Richard J. CaldanaroDepartment of Veterinary Pathobiology, School of Veterinary Medicine, Purdue University, West Lafayette, IN 47907-2027.

Search for other papers by Richard J. Caldanaro in
Current site
Google Scholar
PubMed
Close
 MS
,
Nita W. GlickmanDepartment of Veterinary Pathobiology, School of Veterinary Medicine, Purdue University, West Lafayette, IN 47907-2027.

Search for other papers by Nita W. Glickman in
Current site
Google Scholar
PubMed
Close
 MPH, PhD
,
George E. MooreDepartment of Veterinary Pathobiology, School of Veterinary Medicine, Purdue University, West Lafayette, IN 47907-2027.

Search for other papers by George E. Moore in
Current site
Google Scholar
PubMed
Close
 DVM, PhD, DACVPM, DACVIM
,
Hugh B. LewisBanfield, the Pet Hospital, 11815 NE Glenn Widing Dr, Portland, OR 97220.

Search for other papers by Hugh B. Lewis in
Current site
Google Scholar
PubMed
Close
 DVM, DACVP
,
Peter M. SchantzDivision of Parasitic Diseases NCID, Centers for Disease Control and Prevention, Mail Stop F22, 4770 Buford Hwy, GA 30341.

Search for other papers by Peter M. Schantz in
Current site
Google Scholar
PubMed
Close
 VMD, PhD
, and
Lawrence T. GlickmanDepartment of Veterinary Pathobiology, School of Veterinary Medicine, Purdue University, West Lafayette, IN 47907-2027.

Search for other papers by Lawrence T. Glickman in
Current site
Google Scholar
PubMed
Close
 VMD, DrPH

Abstract

Objective—To estimate prevalences of roundworm, hookworm, and whipworm infections in pet cats in the United States and identify risk factors for parasitism.

Design—Retrospective period prevalence survey.

Study Population—356,086 cats examined at 359 private veterinary hospitals during 2003.

Procedure—Electronic medical records were searched to identify cats for which fecal flotation tests had been performed and to determine proportions of test results positive for roundworms, hookworms, and whipworms. Potential risk factors for roundworm and hookworm infection were identified by means of multivariate logistic regression analysis.

Results—A total of 80,278 tests were performed on fecal samples from 66,819 cats. Calculated prevalences of roundworm, hookworm, and whipworm infection were 2.92%, 0.63%, and 0.031%, respectively. Age, reproductive status, breed, and season were significant risk factors for roundworm infection, with cats < 4 years old; sexually intact cats; mixed-breed cats; and cats examined during the summer, fall, or winter more likely to be infected. Age, reproductive status, and season were significant risk factors for hookworm infection, with cats < 1 year old, sexually intact cats, and cats examined during the summer more likely to be infected. Regional differences in prevalences of roundworm and hookworm infection were found.

Conclusions and Clinical Relevance—Results suggest that prevalences of nematode infections among pet cats in the United States may be lower than previously suspected on the basis of prevalences reported among cats in humane shelters and those reported in more geographically focused studies.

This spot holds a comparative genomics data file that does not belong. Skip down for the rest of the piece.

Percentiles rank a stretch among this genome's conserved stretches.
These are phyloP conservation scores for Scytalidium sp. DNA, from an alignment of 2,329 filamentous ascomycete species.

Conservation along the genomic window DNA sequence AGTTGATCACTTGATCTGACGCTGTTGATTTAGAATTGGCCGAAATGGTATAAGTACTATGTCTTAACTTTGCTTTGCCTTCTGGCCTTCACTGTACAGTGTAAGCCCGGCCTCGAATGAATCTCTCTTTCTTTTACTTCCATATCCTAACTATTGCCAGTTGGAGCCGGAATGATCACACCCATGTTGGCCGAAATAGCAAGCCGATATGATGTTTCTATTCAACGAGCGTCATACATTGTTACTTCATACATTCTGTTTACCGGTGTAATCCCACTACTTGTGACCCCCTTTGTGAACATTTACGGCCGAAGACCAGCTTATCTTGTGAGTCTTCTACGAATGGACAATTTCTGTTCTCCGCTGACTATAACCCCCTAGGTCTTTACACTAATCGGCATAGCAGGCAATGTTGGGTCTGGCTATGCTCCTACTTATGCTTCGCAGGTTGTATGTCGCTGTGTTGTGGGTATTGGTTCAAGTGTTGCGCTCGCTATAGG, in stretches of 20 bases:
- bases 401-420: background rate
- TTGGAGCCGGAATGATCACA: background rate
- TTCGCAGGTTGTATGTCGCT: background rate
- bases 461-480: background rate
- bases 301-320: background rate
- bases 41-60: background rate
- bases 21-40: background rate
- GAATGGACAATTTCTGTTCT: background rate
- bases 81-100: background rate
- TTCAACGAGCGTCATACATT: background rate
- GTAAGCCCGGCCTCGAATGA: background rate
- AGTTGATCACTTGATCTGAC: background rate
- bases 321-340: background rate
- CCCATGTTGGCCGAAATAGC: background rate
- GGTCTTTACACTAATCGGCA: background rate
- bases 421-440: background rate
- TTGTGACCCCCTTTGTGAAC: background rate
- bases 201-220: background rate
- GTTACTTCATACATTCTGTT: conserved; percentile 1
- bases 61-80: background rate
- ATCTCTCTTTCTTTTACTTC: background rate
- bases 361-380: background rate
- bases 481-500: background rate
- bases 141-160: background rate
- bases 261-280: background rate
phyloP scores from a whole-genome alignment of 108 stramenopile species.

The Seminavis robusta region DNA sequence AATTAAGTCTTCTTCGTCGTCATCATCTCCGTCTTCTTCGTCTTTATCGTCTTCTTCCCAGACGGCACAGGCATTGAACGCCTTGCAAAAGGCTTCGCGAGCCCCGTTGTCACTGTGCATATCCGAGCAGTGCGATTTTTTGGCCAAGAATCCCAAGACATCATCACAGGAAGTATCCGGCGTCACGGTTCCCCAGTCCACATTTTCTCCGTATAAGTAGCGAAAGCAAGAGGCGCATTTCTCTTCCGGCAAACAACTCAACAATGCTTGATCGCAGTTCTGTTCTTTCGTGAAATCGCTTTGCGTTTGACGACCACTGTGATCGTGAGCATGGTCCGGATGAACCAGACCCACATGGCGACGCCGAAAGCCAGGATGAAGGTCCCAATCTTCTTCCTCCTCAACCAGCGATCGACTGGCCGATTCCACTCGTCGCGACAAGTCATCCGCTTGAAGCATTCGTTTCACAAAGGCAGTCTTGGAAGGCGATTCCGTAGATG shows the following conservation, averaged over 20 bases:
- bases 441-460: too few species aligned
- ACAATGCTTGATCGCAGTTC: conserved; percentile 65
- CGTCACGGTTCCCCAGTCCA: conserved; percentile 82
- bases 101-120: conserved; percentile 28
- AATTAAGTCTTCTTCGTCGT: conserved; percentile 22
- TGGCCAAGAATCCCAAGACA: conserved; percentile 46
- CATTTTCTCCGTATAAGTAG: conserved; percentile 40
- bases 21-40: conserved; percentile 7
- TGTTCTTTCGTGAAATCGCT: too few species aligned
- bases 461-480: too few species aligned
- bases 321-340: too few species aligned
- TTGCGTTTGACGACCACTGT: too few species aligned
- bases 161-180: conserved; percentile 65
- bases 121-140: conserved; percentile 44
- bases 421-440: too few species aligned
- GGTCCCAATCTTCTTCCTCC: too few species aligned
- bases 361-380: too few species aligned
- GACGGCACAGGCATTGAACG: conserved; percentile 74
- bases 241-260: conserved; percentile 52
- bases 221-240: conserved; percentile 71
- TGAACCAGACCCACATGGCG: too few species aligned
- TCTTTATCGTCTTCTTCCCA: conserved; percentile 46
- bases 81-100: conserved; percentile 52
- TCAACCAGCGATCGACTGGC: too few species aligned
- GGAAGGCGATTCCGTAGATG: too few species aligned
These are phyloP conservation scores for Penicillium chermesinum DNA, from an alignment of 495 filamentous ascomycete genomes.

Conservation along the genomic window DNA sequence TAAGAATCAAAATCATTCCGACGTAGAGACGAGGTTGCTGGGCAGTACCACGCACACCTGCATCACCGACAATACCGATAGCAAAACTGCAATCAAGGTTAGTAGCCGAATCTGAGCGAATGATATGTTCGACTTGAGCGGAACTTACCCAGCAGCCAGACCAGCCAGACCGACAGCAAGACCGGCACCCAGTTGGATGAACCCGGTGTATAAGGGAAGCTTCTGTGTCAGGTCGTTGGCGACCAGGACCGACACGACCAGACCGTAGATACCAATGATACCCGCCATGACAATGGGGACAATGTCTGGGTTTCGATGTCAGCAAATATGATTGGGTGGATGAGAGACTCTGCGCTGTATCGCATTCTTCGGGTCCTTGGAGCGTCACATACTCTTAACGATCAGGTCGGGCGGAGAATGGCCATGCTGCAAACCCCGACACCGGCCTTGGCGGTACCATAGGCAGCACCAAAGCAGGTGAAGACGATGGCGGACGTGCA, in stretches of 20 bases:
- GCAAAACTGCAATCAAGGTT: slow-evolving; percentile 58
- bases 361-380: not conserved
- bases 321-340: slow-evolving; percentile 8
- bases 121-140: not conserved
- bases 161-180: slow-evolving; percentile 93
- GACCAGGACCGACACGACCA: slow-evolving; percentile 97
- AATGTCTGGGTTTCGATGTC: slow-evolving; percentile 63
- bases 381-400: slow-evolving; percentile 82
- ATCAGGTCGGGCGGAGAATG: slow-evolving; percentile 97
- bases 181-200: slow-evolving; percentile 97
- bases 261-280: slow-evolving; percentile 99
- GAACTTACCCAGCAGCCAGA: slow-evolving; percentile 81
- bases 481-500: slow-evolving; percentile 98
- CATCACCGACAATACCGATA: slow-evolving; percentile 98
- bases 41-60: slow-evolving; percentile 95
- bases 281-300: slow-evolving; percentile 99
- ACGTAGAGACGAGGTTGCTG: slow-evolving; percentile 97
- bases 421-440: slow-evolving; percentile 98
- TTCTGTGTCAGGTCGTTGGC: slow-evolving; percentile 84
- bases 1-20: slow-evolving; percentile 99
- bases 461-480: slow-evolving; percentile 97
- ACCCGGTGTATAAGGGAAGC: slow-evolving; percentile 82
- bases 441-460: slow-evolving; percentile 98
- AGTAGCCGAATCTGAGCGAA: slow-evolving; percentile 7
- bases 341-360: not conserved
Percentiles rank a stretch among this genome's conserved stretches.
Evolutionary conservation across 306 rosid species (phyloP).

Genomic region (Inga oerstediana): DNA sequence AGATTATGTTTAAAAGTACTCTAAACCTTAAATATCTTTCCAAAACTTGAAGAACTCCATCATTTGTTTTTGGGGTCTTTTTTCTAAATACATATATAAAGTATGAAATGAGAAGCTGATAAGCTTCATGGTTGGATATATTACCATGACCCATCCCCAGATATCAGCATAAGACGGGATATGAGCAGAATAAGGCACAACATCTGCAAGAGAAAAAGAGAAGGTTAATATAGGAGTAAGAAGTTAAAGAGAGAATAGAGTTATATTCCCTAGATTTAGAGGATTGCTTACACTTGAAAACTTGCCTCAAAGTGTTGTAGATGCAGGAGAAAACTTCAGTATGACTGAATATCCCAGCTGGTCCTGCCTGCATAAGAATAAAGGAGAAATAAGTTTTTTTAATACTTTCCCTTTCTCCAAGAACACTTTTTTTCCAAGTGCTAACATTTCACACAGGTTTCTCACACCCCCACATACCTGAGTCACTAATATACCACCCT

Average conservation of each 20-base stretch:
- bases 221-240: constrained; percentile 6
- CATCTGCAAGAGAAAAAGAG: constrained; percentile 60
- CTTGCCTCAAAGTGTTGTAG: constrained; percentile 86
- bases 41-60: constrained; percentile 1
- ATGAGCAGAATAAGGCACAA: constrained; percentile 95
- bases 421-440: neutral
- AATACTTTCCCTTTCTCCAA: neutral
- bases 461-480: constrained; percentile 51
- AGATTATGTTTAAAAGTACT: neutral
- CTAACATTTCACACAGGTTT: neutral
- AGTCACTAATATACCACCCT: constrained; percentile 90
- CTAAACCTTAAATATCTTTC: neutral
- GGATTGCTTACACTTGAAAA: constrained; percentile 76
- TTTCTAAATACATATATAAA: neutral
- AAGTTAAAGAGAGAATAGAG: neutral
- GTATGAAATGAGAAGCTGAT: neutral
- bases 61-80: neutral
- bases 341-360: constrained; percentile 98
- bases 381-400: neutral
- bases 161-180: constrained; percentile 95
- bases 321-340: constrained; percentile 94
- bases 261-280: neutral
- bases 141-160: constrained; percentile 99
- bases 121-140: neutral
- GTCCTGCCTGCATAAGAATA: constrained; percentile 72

Abstract

Objective—To estimate prevalences of roundworm, hookworm, and whipworm infections in pet cats in the United States and identify risk factors for parasitism.

Design—Retrospective period prevalence survey.

Study Population—356,086 cats examined at 359 private veterinary hospitals during 2003.

Procedure—Electronic medical records were searched to identify cats for which fecal flotation tests had been performed and to determine proportions of test results positive for roundworms, hookworms, and whipworms. Potential risk factors for roundworm and hookworm infection were identified by means of multivariate logistic regression analysis.

Results—A total of 80,278 tests were performed on fecal samples from 66,819 cats. Calculated prevalences of roundworm, hookworm, and whipworm infection were 2.92%, 0.63%, and 0.031%, respectively. Age, reproductive status, breed, and season were significant risk factors for roundworm infection, with cats < 4 years old; sexually intact cats; mixed-breed cats; and cats examined during the summer, fall, or winter more likely to be infected. Age, reproductive status, and season were significant risk factors for hookworm infection, with cats < 1 year old, sexually intact cats, and cats examined during the summer more likely to be infected. Regional differences in prevalences of roundworm and hookworm infection were found.

Conclusions and Clinical Relevance—Results suggest that prevalences of nematode infections among pet cats in the United States may be lower than previously suspected on the basis of prevalences reported among cats in humane shelters and those reported in more geographically focused studies.

Contributor Notes

Supported in part by grant RO1 CI 000093 from the Centers for Disease Control and Prevention, and grants V0060804 and V203103 from the Food and Drug Administration.

The authors thank Banfield, The Pet Hospital, for providing access to their clinical database.

Dr. De Santis.